When I was in high school, I got to play a Vivaldi cello concerto with the orchestra. There were several concerts, one of which was mostly families, the other comprised mostly of friends. During the “family” concert, I noticed a kid in the front row with a packet of starburst. Tasty, tasty starburst. They were in a blue wrapper, and as I started the first movement, I thought, “I wonder if they are somehow more tropical than regular tasty, tasty starburst?”

As an aspiring professional, I knew that I should focus on the music and stop noticing what people were up to in the front row. I closed my eyes and played through to the last movement with relative success. Just as the slow movement ended, the kid entered a new phase of his starburst mission: to eat faster and louder. He had the makings of a devoted diabetic. I exchanged looks with the concertmaster, who had this pissed-off smile that violinists have mastered and the occasional harpist attempts. (I say this with reverence. The cello version is a kind of perverse smirk with intolerant eyebrow.) As with many of the simultaneously regrettable yet enjoyable missteps in my career, something came over me and I was moved to act. I put my bow down and said,

me: “Are those starburst good? They look really good from up here!”

kid: big eyes

me: “I’ll wait until you’re done and then we’ll pick up where we left off, ok?”

kid: bigger eyes

me: finishes the concerto, craves starburst.


The idea of concert etiquette gets a lot of play on the blogs. I am generally a fan of a more relaxed environment- I like the Hollywood Bowl, where you show up early, have a meal, and nurse wine or something not crunchy during the performance. You can get up and go to the bathroom without causing a coup d’état. It’s good. In fact, as a performer I hail as much from the jazz tradition as the classical, and I would love to be playing some burning quartet and have an audience member holler when one of us plays a killer lick. I think clapping between movements is fine. I’m pretty earthy.

All of this is preamble to last night’s gig at the Metro Gallery.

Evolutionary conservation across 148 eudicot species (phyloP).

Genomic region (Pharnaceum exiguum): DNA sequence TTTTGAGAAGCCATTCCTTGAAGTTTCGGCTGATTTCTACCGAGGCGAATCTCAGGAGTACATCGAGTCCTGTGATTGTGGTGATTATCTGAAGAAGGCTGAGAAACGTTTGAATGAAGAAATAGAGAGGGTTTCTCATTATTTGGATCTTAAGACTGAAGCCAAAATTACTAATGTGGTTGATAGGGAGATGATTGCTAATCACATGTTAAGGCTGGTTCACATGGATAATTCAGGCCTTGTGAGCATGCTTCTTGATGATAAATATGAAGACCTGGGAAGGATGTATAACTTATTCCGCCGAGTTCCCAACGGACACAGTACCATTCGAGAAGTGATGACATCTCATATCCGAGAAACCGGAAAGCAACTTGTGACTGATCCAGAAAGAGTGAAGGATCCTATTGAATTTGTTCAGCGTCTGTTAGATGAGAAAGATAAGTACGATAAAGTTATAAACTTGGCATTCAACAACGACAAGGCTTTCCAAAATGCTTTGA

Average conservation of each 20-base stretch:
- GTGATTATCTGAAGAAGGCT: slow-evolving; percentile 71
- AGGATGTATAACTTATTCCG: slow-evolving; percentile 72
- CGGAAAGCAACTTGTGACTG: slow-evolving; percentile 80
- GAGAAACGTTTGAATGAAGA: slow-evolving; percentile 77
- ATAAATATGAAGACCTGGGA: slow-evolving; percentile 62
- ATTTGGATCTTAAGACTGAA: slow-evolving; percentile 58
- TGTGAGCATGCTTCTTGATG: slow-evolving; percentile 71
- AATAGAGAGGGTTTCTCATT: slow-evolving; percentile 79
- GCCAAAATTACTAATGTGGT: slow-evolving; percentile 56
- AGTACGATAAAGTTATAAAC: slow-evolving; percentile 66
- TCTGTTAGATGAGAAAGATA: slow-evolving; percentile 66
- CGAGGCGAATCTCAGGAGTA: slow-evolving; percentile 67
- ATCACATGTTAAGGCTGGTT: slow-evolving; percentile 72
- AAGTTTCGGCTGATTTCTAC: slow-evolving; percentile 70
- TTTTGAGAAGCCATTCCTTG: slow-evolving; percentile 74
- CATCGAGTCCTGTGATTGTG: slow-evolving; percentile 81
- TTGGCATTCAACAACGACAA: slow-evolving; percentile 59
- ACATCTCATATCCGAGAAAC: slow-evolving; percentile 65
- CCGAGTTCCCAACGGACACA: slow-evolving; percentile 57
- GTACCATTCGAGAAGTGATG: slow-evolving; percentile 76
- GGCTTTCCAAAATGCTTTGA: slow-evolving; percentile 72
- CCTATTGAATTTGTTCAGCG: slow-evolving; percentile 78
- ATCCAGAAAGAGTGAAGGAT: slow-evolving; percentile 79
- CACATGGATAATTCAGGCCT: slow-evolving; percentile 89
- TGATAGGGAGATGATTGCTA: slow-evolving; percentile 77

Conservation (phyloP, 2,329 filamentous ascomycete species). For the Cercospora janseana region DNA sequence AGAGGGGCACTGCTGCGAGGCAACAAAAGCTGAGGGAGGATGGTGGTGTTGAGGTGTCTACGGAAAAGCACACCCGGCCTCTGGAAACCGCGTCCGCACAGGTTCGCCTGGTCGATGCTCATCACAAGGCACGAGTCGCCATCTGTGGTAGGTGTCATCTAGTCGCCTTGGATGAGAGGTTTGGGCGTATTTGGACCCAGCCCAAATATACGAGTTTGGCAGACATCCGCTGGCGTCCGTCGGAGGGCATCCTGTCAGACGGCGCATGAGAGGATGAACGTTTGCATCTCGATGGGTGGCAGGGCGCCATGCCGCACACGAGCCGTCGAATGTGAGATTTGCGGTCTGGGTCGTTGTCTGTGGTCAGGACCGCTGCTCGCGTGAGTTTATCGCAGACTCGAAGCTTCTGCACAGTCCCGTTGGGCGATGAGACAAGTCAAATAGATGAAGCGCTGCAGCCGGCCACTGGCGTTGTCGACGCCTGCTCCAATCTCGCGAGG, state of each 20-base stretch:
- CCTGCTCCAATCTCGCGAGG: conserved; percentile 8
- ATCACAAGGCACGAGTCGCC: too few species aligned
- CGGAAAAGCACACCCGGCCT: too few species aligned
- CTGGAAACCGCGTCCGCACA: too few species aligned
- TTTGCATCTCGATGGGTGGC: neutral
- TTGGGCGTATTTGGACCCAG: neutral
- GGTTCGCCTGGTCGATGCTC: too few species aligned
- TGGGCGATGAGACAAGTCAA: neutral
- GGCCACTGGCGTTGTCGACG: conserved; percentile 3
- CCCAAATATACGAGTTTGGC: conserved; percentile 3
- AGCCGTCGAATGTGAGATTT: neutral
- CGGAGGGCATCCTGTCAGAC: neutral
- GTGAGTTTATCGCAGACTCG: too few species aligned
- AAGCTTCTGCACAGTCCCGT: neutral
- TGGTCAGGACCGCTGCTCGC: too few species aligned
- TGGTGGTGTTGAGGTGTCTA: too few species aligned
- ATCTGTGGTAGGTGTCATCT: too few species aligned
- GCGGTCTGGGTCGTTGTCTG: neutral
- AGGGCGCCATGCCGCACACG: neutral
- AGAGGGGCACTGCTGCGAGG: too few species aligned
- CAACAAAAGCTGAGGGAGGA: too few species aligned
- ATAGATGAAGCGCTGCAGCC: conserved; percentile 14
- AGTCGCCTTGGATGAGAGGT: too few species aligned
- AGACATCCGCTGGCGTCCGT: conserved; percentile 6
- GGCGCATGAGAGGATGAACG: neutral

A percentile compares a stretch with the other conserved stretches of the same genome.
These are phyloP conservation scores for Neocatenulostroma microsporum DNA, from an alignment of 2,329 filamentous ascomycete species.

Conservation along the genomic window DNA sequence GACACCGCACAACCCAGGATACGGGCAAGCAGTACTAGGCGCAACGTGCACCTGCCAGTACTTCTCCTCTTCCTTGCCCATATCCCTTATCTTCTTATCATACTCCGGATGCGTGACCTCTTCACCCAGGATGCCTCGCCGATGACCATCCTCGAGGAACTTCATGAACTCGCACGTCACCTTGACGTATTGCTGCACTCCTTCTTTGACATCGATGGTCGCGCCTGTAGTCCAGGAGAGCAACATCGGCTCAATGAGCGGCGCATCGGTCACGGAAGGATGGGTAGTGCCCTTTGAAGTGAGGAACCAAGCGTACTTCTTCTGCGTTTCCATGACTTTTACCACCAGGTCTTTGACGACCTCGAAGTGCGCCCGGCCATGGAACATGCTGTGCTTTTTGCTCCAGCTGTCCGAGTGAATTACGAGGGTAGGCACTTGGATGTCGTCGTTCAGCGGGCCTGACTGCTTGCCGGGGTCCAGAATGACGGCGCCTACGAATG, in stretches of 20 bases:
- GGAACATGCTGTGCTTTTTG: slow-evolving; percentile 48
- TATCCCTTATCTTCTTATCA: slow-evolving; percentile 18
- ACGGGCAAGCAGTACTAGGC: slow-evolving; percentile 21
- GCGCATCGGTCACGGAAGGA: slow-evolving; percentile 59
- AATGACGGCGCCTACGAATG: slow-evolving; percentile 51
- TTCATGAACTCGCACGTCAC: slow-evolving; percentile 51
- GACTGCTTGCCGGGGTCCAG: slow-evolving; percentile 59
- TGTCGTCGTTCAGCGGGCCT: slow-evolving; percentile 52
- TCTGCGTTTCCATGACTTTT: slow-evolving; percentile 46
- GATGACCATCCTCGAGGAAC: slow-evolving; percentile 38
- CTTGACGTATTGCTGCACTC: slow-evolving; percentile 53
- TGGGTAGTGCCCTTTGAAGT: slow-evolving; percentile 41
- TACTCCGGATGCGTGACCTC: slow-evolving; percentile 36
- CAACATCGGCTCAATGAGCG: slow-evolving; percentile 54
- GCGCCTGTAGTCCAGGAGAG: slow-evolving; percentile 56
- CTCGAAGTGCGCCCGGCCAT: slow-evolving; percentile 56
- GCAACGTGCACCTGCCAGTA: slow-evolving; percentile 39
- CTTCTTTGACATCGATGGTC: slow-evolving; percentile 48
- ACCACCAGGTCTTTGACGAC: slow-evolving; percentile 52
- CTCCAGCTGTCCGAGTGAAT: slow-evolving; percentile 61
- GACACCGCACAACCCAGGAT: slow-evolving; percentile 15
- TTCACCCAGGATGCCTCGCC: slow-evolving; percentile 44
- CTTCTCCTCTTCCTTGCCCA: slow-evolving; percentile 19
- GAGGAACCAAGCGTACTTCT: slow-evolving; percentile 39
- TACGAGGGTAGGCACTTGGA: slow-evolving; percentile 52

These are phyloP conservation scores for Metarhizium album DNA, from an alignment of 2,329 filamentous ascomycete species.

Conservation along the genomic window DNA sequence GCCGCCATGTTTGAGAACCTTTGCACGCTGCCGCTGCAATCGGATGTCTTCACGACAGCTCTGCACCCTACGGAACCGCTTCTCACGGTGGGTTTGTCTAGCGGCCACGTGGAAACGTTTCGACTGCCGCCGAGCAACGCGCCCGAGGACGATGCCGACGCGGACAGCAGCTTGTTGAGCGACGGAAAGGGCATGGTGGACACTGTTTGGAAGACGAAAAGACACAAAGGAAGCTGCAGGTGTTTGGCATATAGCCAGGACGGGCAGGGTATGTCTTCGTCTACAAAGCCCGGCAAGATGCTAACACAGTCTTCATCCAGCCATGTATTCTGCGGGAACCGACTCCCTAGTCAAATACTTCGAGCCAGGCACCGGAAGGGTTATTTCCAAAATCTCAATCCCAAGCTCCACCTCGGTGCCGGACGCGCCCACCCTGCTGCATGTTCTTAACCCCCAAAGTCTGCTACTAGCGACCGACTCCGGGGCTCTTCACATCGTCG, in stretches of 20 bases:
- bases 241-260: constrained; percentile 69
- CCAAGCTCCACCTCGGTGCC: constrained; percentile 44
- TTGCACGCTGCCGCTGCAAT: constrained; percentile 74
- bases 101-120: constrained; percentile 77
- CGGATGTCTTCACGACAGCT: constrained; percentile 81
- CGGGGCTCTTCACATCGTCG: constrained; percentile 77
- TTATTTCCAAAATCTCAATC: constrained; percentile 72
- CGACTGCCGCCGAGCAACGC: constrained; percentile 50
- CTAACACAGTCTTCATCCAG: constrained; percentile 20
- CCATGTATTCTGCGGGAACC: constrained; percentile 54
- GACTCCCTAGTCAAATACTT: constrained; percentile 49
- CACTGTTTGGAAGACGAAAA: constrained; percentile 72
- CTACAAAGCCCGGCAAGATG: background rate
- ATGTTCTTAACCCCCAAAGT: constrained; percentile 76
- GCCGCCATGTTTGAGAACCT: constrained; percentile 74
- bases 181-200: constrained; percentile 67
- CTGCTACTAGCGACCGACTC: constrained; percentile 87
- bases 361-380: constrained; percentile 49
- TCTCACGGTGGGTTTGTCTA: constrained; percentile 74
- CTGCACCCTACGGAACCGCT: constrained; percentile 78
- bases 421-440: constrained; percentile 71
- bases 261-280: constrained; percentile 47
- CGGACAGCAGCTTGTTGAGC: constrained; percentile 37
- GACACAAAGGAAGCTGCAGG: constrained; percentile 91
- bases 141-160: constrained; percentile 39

We got up there as the sandwich act (between two other bands) and due to a scheduling SNAFU, had no sound check earlier in the evening. The guy working the board thought he was being nice by giving us 10 minutes of noodling and line checking before starting, but I think it may have sucked the air out of the “taking the stage” moment. I say this because the audience talked over the entire set, getting louder after we started, having been rudely interrupted by our musical offerings.

We were a quasi-acoustic outfit last night. No drums, a little banjo, a little bass on a few songs, some cello, acoustic guitar and two vocalists. The tunes are mellow, with fun chord qualities and clever turnarounds. And nobody heard any of them.

I’m not overly precious about this stuff. Talking is to be expected at rock gigs, but within reason and proportionate to the sound coming off of the stage. Just last month at a gig in Charlottesville, some dude stood right in front of us while we were playing, and yelled over to the bar, “Hey: can I get a quesadilla? Like, with chicken? Maybe barbecue?” We were a 3 piece: guitar, keys, and me. Randy called the set short after the guy’s order upstaged us.

There is a contrary point to be made: Show up, play your heart out, and screw everything else. I tend to adhere to this mindset, but I sure feel for the guys whose material is lost on the folks who come out only to ignore the music and shout about quesadillas, social media, and whose show they’re surely going to dampen with their jackass behavior next week.








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